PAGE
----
US considers 17 GHz, 27 GHz and 29 GHz for satellite broadband

November 23, 2020 //By Nick Flaherty
US considers 17 GHz, 27 GHz and 29 GHz for satellite broadband
The US FCC is looking to open up spectrum at 17 GHz, 27 GHz and 29 GHz for broadband services from geostationary satellites.

The Federal Communications Commission (FCC) in the US is looking to open up the 17 GHz band for the next generation of geostationary satellites after a petition from a European satellite operator. It is also looking at opening up the 27 GHz and 28 GHz bands.

“The U.S. commercial satellite industry has enjoyed substantial growth in recent years, dominating market share for satellite manufacturing and launch services in 2019,” said Ajit Pai, chairman of the FCC. “Satellite launches are on the rise, as are throughput speeds and data capacity. Indeed, as we enter a new space age, one might say that “the sky’s the limit” in terms of satellite systems’ potential for expanding connectivity and bridging the digital divide.”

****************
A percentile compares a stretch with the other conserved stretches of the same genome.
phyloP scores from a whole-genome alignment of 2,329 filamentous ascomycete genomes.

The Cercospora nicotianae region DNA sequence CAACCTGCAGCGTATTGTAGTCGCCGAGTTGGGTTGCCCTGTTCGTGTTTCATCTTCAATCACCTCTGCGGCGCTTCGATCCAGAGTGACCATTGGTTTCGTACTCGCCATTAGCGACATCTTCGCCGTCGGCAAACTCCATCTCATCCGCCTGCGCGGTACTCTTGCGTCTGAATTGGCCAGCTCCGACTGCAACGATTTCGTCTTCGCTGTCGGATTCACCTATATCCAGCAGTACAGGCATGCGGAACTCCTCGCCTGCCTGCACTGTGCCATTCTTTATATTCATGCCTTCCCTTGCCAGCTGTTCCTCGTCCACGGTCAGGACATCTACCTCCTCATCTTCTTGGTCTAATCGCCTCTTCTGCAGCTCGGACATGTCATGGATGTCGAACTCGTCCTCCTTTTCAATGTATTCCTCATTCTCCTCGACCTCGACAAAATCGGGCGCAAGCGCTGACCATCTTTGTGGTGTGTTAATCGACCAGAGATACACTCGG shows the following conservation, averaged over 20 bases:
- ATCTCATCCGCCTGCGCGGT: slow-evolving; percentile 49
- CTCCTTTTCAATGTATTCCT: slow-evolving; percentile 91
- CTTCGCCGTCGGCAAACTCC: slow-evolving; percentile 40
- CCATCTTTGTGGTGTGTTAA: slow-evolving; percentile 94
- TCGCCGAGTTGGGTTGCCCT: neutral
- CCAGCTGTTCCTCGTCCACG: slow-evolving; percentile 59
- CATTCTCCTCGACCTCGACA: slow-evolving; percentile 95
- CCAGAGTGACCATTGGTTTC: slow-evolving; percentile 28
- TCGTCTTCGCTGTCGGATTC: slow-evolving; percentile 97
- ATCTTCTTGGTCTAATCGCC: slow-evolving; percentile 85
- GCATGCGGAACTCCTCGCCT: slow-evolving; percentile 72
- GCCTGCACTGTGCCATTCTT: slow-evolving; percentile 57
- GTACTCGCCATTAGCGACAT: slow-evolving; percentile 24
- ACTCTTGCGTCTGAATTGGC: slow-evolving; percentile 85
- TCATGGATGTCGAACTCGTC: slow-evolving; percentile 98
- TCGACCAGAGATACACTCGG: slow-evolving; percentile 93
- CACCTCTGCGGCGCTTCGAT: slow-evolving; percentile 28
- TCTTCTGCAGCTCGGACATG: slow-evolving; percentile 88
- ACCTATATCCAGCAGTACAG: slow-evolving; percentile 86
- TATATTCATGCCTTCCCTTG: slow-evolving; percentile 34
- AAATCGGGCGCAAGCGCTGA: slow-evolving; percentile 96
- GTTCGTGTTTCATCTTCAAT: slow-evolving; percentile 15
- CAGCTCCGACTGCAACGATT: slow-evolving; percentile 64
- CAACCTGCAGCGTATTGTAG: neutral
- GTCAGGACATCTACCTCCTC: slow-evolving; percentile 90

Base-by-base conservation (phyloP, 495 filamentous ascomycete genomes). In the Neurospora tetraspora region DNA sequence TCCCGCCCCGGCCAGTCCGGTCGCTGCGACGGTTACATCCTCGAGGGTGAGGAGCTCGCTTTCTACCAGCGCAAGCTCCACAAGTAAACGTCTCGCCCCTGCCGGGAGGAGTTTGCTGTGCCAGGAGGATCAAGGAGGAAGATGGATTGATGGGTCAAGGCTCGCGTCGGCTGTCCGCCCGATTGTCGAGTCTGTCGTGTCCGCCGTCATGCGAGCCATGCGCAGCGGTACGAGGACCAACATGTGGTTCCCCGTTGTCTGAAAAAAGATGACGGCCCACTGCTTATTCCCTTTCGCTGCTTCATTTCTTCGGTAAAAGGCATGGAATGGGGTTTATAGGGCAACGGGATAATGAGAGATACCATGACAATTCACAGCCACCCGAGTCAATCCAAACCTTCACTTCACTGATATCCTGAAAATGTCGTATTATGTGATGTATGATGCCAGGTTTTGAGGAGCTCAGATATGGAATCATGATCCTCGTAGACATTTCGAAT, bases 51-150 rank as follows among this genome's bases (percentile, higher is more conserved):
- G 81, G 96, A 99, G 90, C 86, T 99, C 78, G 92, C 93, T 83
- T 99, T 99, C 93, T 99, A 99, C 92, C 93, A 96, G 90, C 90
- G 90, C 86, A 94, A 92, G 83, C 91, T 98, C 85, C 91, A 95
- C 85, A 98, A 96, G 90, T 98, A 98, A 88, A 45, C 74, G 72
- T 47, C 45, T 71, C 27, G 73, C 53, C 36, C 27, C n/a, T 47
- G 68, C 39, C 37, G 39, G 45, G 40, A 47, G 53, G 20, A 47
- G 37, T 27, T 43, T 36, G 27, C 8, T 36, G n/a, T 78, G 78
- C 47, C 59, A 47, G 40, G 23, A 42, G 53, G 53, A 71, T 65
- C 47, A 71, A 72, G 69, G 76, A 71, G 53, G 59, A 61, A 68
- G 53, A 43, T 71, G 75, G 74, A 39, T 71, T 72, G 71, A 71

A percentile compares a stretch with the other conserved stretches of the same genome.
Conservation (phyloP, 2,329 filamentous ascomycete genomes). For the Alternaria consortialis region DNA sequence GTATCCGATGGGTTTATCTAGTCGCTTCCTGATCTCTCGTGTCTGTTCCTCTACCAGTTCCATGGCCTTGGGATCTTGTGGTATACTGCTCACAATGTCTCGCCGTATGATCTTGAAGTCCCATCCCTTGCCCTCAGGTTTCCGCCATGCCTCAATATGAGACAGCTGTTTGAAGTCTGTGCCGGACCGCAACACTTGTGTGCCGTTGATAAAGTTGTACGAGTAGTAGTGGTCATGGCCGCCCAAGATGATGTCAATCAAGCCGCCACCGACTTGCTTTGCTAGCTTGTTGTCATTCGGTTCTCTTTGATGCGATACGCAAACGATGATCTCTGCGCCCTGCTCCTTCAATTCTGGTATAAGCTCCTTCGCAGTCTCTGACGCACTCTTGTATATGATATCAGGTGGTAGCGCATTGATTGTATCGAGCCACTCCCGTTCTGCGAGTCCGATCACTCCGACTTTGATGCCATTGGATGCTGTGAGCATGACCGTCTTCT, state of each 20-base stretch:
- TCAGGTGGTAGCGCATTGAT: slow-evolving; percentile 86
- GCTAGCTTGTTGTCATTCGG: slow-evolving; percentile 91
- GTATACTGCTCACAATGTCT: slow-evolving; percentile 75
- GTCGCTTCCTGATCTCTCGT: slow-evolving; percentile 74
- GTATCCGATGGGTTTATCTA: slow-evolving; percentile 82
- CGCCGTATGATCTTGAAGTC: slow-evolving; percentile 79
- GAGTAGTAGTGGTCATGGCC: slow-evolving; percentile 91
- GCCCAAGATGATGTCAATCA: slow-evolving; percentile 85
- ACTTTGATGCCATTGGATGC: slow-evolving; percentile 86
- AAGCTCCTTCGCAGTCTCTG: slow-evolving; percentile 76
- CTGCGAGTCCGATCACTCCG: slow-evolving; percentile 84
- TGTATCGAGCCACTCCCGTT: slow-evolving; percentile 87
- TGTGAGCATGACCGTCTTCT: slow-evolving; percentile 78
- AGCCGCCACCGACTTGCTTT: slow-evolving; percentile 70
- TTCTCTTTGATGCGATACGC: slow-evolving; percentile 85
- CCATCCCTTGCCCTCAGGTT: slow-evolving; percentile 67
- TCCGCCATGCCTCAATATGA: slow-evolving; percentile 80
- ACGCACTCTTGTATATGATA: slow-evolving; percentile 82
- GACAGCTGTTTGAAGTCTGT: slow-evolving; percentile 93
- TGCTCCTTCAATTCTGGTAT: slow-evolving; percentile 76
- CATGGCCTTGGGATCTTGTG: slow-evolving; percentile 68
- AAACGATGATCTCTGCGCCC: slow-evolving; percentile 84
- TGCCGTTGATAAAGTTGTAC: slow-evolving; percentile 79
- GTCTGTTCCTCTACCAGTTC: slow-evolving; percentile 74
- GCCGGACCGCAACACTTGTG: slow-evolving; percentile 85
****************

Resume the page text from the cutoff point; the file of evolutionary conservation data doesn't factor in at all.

The FCC is looking for comments on proposed changes to the U.S. Table of Frequency Allocations to  and the Commission’s rules aimed at encouraging more efficient use of spectrum from 17.3 to 17.8 GHz.  This has come from a petition from European satellite operator SES Americom.

The Commission is also seeking comment on defining frequency bands to be included in an “extended Ka-band” from 17.3 to 18.3 GHz, 18.8 to 19.4 GHz, 19.6 to 19.7 GHz, 27.5 to 28.35 GHz, and 28.6 to 29.1 GHz frequency bands in the extended Ka-band. This does not apply to Low Earth Orbit (LEO) boradband constellations such as SapceX or OneWeb that operate in the Ka band, although SES is also planning a constellation of 36 LEO satellites alongside its GEO and medium orbit constellations.

The changes would provide more capacity and operational flexibility for satellite communications while at the same time protecting existing services sharing the band from harmful interference says the FCC.

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